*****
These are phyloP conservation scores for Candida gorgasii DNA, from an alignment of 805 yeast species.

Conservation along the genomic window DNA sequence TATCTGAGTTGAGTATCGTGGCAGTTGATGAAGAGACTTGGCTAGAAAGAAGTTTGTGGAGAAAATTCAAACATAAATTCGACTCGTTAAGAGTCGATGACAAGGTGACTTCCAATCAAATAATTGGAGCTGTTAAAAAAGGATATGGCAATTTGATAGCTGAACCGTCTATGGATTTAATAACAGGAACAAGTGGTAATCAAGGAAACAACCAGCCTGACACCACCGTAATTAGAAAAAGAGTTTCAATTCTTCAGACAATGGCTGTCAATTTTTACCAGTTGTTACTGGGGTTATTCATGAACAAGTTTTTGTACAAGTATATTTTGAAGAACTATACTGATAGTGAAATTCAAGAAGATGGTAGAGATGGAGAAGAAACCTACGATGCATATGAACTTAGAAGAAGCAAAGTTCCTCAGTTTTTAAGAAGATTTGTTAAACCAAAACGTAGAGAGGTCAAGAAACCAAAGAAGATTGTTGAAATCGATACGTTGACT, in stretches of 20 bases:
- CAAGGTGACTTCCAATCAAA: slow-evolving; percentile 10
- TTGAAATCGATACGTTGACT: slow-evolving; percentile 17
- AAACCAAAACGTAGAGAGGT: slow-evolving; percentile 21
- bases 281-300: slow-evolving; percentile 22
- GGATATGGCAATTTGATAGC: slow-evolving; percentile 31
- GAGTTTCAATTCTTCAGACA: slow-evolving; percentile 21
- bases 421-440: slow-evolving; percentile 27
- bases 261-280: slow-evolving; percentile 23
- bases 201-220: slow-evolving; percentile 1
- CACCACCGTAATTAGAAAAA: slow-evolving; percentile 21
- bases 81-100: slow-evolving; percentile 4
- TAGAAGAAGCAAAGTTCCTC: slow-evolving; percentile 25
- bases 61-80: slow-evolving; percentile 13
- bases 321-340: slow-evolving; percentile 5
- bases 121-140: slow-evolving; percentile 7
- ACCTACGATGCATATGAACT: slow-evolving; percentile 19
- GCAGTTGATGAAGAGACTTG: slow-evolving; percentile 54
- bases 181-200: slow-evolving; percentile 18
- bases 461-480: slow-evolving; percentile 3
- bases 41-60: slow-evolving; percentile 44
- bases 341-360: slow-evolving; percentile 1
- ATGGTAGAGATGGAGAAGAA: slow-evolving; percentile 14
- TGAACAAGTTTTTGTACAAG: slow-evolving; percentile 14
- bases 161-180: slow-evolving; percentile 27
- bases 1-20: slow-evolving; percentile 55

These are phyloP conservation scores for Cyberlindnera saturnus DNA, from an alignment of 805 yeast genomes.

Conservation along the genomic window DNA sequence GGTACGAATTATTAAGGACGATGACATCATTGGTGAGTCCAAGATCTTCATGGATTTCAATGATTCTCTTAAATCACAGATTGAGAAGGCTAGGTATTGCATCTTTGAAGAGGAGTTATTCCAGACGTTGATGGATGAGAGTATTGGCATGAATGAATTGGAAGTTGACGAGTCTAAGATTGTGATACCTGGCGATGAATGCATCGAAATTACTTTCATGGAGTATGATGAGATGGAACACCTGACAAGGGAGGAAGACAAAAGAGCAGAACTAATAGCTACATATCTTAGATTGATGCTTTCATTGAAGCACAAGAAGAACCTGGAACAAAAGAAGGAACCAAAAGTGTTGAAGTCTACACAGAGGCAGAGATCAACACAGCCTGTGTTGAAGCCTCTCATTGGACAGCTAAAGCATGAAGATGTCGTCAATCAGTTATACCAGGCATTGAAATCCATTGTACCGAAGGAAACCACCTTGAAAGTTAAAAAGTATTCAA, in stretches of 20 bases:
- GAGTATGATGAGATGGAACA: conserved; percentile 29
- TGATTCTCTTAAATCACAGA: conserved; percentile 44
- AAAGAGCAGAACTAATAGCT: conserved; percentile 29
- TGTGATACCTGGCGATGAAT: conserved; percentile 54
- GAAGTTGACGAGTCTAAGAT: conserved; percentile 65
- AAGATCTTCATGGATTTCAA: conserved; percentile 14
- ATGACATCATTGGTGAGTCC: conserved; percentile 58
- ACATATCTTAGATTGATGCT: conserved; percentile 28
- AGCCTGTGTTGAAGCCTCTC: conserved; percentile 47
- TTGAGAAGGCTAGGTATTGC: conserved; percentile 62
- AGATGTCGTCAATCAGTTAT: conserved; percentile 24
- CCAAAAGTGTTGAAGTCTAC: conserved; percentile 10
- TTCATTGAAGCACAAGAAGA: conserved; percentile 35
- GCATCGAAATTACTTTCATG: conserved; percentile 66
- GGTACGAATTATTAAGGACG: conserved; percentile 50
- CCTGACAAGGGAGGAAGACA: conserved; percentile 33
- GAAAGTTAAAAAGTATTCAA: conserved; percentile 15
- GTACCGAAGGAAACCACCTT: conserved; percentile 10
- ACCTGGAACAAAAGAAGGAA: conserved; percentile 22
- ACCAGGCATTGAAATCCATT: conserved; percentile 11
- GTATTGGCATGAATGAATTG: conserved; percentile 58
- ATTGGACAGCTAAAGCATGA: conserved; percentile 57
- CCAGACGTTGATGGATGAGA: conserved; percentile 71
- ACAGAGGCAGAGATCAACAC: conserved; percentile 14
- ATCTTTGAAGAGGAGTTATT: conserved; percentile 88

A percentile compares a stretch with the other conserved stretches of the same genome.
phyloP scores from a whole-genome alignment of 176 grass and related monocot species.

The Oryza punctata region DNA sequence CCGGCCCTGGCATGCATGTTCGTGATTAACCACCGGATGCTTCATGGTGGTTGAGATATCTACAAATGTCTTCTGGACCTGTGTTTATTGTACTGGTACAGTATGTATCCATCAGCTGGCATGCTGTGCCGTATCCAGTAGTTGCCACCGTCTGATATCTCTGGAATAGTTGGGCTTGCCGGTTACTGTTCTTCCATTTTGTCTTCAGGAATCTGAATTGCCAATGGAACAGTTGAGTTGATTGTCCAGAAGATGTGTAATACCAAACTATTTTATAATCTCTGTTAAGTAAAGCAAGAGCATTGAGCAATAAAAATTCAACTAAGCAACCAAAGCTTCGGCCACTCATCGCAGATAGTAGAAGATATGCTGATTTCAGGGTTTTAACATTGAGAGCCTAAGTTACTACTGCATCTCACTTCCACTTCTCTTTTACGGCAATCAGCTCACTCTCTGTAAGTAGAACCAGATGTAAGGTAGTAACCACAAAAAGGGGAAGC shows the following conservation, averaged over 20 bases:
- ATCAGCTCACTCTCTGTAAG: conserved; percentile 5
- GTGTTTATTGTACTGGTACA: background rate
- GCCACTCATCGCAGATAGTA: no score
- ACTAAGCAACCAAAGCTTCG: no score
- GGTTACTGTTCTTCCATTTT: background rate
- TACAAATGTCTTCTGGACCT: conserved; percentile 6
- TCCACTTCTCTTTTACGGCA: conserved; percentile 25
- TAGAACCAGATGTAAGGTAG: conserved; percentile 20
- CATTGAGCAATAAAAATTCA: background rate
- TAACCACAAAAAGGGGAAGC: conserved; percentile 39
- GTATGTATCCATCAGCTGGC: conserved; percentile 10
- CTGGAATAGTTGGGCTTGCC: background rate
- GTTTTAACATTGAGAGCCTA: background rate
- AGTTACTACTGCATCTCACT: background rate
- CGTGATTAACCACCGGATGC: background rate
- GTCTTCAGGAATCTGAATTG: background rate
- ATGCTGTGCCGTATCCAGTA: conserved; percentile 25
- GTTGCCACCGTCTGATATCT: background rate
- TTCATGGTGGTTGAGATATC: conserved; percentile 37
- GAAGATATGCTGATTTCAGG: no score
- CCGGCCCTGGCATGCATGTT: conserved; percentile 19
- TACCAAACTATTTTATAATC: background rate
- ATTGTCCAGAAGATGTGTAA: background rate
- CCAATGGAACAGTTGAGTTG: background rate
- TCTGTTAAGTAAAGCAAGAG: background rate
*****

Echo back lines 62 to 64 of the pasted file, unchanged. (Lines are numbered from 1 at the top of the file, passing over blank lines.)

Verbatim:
- GGTTACTGTTCTTCCATTTT: background rate
- TACAAATGTCTTCTGGACCT: conserved; percentile 6
- TCCACTTCTCTTTTACGGCA: conserved; percentile 25